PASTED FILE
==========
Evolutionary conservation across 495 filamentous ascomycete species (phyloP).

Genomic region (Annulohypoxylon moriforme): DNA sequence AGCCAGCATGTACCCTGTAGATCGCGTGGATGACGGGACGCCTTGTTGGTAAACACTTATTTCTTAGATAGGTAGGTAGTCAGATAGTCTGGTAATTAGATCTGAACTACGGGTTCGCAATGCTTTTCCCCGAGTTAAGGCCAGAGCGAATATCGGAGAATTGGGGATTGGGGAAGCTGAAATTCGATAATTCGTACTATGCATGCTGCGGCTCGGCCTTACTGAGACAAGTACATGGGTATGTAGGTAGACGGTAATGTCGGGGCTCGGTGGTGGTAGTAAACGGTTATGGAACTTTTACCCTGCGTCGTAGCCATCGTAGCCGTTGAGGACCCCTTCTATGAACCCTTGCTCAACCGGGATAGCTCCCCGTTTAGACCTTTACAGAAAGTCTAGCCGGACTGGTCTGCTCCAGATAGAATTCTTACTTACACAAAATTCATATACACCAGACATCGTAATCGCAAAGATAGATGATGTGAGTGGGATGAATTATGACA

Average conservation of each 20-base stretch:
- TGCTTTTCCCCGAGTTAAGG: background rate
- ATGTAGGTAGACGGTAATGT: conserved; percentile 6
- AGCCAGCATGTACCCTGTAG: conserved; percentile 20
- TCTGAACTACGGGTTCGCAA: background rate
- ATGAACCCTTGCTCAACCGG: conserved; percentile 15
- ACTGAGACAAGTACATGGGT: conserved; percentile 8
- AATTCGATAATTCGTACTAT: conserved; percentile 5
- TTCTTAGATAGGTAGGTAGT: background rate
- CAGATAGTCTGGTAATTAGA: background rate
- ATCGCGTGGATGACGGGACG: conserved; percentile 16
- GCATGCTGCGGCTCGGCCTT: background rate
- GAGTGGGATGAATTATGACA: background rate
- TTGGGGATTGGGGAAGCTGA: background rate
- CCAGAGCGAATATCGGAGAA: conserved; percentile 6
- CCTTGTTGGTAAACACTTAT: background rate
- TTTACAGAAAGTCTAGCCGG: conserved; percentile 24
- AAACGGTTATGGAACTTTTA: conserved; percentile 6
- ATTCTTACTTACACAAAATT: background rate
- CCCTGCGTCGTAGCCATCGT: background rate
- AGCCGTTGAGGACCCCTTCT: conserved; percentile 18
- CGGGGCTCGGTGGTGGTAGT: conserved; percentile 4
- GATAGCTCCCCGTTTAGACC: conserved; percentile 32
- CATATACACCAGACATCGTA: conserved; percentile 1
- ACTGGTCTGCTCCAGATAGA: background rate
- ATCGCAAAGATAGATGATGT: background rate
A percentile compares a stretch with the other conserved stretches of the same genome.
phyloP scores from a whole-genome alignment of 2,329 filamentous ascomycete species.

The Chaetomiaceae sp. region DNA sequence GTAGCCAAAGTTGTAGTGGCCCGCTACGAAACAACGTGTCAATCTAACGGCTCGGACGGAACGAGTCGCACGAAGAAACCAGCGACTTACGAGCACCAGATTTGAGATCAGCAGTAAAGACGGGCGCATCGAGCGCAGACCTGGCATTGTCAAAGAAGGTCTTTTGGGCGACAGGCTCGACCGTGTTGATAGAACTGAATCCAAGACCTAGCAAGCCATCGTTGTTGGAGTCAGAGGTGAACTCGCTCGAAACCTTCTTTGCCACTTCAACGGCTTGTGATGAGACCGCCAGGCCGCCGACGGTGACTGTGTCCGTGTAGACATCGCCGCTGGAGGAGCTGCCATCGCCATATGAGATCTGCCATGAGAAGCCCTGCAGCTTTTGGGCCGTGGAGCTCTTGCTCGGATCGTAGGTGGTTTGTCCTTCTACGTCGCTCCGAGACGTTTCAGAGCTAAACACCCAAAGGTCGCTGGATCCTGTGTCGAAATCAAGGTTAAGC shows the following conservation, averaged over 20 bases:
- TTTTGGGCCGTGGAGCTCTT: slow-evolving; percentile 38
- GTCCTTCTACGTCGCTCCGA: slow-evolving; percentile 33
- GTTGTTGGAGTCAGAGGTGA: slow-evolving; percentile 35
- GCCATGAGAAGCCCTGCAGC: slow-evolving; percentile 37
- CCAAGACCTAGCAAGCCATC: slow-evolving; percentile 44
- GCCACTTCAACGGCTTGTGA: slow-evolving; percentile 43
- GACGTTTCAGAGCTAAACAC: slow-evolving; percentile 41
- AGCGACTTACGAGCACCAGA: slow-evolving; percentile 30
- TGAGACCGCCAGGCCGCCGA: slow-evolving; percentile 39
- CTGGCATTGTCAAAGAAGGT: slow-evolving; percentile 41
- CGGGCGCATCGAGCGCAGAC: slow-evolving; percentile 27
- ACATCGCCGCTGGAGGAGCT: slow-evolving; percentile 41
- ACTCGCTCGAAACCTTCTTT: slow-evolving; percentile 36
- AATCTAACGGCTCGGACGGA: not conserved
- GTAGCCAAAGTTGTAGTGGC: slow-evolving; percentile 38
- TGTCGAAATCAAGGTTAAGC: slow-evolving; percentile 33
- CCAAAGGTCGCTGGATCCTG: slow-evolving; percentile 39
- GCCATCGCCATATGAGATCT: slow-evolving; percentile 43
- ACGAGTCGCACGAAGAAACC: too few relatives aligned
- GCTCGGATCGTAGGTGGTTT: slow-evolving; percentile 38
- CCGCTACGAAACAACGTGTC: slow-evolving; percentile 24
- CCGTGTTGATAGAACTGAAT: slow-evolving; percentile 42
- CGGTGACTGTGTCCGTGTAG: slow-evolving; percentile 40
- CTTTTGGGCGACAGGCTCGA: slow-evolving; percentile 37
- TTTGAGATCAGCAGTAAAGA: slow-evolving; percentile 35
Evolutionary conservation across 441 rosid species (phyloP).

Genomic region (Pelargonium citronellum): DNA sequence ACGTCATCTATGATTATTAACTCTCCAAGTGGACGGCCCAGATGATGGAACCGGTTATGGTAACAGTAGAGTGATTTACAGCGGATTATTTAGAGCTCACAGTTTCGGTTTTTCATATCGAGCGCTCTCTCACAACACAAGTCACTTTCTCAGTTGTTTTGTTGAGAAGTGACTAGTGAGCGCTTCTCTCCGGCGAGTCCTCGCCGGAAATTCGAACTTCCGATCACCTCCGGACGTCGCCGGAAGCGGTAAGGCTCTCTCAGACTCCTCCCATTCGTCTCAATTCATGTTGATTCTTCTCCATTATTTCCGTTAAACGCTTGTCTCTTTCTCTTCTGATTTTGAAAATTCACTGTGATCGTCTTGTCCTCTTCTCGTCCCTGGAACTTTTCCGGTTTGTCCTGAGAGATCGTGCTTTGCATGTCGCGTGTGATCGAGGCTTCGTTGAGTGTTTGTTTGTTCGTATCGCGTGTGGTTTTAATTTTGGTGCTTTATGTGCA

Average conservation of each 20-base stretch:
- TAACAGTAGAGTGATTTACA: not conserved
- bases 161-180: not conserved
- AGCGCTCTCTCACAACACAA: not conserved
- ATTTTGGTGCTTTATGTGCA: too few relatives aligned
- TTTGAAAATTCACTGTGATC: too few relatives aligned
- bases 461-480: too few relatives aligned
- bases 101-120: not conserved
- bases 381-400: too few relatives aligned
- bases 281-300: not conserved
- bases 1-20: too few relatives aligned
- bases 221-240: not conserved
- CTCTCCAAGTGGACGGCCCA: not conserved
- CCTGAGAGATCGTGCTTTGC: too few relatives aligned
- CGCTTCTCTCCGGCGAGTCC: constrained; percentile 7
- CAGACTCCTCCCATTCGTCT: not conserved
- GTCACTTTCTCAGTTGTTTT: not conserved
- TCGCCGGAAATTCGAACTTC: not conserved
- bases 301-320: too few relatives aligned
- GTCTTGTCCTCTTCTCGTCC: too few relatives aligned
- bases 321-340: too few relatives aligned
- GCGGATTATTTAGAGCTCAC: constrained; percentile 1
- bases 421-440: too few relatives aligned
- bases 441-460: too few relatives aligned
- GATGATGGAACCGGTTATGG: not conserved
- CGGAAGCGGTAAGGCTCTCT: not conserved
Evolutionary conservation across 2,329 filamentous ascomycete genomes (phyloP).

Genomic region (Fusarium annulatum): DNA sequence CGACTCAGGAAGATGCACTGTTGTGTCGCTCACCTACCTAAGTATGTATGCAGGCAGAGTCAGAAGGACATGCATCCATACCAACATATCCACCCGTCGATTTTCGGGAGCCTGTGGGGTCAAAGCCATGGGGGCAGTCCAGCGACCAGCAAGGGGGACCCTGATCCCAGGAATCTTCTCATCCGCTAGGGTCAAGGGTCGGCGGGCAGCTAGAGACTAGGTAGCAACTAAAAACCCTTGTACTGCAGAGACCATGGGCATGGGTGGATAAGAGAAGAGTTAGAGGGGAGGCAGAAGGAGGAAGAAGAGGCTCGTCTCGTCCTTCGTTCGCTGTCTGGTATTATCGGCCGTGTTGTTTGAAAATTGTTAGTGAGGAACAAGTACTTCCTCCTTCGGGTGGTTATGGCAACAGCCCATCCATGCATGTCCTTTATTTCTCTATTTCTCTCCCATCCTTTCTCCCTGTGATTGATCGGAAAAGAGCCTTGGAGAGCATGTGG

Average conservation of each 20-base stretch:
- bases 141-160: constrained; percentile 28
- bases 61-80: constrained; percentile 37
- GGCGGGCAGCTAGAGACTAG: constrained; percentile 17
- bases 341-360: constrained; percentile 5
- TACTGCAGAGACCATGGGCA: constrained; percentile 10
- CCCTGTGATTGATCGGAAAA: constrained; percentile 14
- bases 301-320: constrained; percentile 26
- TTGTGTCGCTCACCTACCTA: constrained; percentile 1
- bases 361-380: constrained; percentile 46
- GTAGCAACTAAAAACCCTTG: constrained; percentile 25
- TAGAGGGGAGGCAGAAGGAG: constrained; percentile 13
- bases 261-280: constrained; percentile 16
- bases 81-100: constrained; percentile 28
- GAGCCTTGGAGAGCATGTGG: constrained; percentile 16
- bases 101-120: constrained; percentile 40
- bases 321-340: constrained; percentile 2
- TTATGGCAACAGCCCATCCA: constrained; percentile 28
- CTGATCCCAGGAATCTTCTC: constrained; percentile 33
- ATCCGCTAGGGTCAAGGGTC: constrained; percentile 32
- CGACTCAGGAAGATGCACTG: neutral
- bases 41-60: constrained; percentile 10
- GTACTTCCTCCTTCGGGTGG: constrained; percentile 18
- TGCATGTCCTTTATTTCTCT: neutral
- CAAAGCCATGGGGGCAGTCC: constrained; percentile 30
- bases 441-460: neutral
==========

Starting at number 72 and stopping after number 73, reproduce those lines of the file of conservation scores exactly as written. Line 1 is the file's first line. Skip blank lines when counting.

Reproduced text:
- CCTGAGAGATCGTGCTTTGC: too few relatives aligned
- CGCTTCTCTCCGGCGAGTCC: constrained; percentile 7